How we’ll support female Tories in Comms

Jessica Webb is CiC Women’s Lead and Member of the Women in Public Affairs Executive Committee

The pandemic has been devastating and had huge implications for everyone’s lives. We have lacked opportunities to build the vital relationships we rely on to do our jobs and missed our friends. I don’t know about you but I can’t wait to get back to receptions in Parliament and start networking again. 

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Imagine the scene. You finally walk back into Terrace Pavilion. You stroll over to the bar. You collect that first glass of warm white wine and look out over the Thames and you think for a minute the last time you were at that same spot. It’s been too long. However, my hope is that the room won’t look the same as we left it …  

I remember my very first reception in Westminster. I looked around and realised that I was the only woman there. I had always heard that Westminster was an ‘old boy’s network’ although I had never really experienced it first-hand.  

Much has changed since that time. A year spent in a pandemic has marked the rise of the impersonal conference call, at a point when many young professionals starting their careers should be doing just the opposite: getting out, meeting people, building their networks. I wonder how these spaces will look when we step out again onto that green or red carpet when we return after the recess.   

Based on that experience, I have been determined to get more women into politics, public affairs and communications. To change the room. Of course, not every reception, roundtable or launch event looks like my first. Things are changing. We are making progress. But we all need it to continue.  

I feel passionately that we need to lead from the front on the kind of society we want to see. We have influence in our line of work, and there should be space in every room for all experiences and voices, no matter what you look like or where you were born.  

That is why I have taken up the role of Women’s Lead and Director of Conservatives in Communications (CiC) and Executive Committee Member of Women in Public Affairs. Both these groups are independent, voluntary and informal informal industry networks created to share experiences, offer advice and support. While they have a role to play and take their responsibilities seriously (the CiC committee is 50/50), there are others who must take the lead in this.  

For example, while it’s great that just over half all MPs elected in 2019 were Conservative (365 of 650), it’s also disappointing that – just like our base – only one quarter of them are women (87 of 365). The Party must do more to improve this, and outfits such as the Conservative Women’s Organisation and Women2Win continue to play a key role in advocating for more women to get involved in politics and encouraging women to stand for UK Parliament.  

Furthermore, women are under-represented as senior leaders within the worlds of PR and PA. We must ask ourselves why this is? Could it be that when women hit the top it’s not enough to keep them there?  Maybe they decide that they don’t want it as much as they thought they did or that the balance of making sure they are home a few nights a week to see their children worth the sacrifice for something else? Perhaps the pandemic will change all of that, with more flexible working and an improvement in the understanding between clients and advisors. It used to be an absolute no-no to take a call while multi-tasking alongside childcare. These days it’s the norm!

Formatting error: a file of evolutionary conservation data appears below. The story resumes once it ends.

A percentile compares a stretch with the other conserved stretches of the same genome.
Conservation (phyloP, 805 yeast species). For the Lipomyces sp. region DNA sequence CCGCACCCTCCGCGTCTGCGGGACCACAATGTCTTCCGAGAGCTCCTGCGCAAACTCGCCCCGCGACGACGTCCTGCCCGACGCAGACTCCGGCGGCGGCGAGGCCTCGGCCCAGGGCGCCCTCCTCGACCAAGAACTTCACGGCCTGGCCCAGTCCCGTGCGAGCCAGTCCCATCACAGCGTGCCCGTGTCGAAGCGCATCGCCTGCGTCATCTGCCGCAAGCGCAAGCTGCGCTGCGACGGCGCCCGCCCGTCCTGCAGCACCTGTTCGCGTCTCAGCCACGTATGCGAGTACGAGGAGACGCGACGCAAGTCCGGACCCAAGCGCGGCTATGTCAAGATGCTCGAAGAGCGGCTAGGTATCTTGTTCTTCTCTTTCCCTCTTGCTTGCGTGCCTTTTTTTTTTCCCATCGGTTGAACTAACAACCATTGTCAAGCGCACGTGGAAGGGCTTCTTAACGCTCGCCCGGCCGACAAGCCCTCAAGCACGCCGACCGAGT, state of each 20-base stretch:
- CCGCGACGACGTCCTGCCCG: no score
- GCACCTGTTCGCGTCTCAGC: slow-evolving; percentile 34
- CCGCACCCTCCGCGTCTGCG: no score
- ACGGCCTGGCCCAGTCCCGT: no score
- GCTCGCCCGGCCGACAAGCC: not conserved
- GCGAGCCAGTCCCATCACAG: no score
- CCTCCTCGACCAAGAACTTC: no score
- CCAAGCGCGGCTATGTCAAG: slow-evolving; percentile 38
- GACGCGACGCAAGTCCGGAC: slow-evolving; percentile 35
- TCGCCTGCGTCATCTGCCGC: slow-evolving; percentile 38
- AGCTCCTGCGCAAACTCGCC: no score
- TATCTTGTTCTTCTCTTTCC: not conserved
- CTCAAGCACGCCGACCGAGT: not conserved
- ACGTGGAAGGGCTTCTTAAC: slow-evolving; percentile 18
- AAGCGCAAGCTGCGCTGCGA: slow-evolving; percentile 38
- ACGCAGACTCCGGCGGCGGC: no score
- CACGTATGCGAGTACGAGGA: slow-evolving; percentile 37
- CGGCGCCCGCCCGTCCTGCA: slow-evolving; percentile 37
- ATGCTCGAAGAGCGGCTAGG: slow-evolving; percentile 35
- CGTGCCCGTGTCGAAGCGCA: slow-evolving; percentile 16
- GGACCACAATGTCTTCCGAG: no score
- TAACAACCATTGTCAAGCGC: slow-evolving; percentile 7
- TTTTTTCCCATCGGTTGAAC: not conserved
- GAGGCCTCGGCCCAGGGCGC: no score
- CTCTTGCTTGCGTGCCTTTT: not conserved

To show our continued efforts to encourage more people to join CiC, we have created a deliverable 12-point plan. See below.

My commitment is real, as is the commitment of many others in our industry. To those who have supported women to date, we are very appreciative because we cannot do this on our own. 

Some of our best cheerleaders throughout our careers have been male leaders – please don’t change. We are grateful for all that you are doing to champion our cause. 

I can’t wait to see everyone at an event soon. See you at party conference if not before!  

CiC 12-point plan: 

  1. We will advertise all volunteer positions  
  1. We will work with our partners on events and content to make them more female friendly  
  1. We will host both breakfast and lunch events to allow working mums and carers to juggle their day 
  1. We will vary up both speakers and topics to further their appeal  
  1. We will use name tags at events going forward to aid those breaking into our sector as well as those more generally 
  1. We will ensure our events are both welcoming and inclusive  
  1. We will invite and listen to high profile women who can provide inspiration to our members  
  1. We will strive for at least one female speaker per industry event  
  1. We will encourage women to submit content to our newsletter 
  1. We will continue to invest time and resources into our mentoring scheme  
  1. We will do more to promote our network and supporters  
  1. We will encourage our supporters to encourage other females to sign-up 

In conversation with three mentees

Emily Carter

What’s your current role? 

Head of Political Campaigns. 

What do you want to achieve from the CiC-Start mentoring programme?  

I saw CiC-Start as an opportunity to speak to someone outside of my current network who has experience in the industry, working together to draw on and progress my career and understanding of public affairs (or PA for short).

Where do you want to be in five years’ time?

Ideally, on a beach somewhere lovely. But if not, I’d like to be a Director or Managing Director of a PA agency. I’ve realised that agency work is my forte and I want to be able to share my passion with a team of other aspirational and driven PA practitioners, working to consistently deliver impactful and progressive campaigns and projects.